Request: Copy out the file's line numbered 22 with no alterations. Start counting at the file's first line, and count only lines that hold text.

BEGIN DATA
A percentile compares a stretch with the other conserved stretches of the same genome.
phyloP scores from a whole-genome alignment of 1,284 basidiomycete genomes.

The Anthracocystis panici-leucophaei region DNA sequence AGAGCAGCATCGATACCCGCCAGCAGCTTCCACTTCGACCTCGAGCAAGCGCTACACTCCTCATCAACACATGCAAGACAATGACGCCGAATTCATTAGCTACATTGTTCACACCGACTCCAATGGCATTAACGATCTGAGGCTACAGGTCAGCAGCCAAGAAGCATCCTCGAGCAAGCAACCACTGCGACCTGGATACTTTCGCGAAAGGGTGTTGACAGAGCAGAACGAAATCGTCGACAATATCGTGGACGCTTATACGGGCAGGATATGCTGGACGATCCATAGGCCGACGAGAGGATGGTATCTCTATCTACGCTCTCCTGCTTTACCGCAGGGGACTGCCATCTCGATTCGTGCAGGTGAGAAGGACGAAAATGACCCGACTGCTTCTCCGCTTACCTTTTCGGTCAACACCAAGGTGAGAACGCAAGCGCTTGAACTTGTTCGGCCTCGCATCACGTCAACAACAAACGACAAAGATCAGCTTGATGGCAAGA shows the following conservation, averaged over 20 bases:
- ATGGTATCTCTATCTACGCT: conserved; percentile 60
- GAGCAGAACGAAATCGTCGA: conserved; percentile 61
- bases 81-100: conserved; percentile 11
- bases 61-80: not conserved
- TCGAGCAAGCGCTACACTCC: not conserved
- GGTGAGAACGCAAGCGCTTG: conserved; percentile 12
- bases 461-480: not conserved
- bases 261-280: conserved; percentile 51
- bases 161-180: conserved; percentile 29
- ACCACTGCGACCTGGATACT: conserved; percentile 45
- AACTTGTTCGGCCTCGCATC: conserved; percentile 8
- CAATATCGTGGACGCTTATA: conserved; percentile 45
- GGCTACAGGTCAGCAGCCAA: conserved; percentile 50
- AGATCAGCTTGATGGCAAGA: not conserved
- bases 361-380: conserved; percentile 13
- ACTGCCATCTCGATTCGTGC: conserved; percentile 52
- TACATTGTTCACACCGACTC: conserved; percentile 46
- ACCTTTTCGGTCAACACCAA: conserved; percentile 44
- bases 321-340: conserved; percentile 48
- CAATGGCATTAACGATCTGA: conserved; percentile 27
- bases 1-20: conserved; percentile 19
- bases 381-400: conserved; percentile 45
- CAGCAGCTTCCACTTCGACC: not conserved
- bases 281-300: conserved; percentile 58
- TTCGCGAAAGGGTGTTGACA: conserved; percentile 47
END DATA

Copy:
- bases 321-340: conserved; percentile 48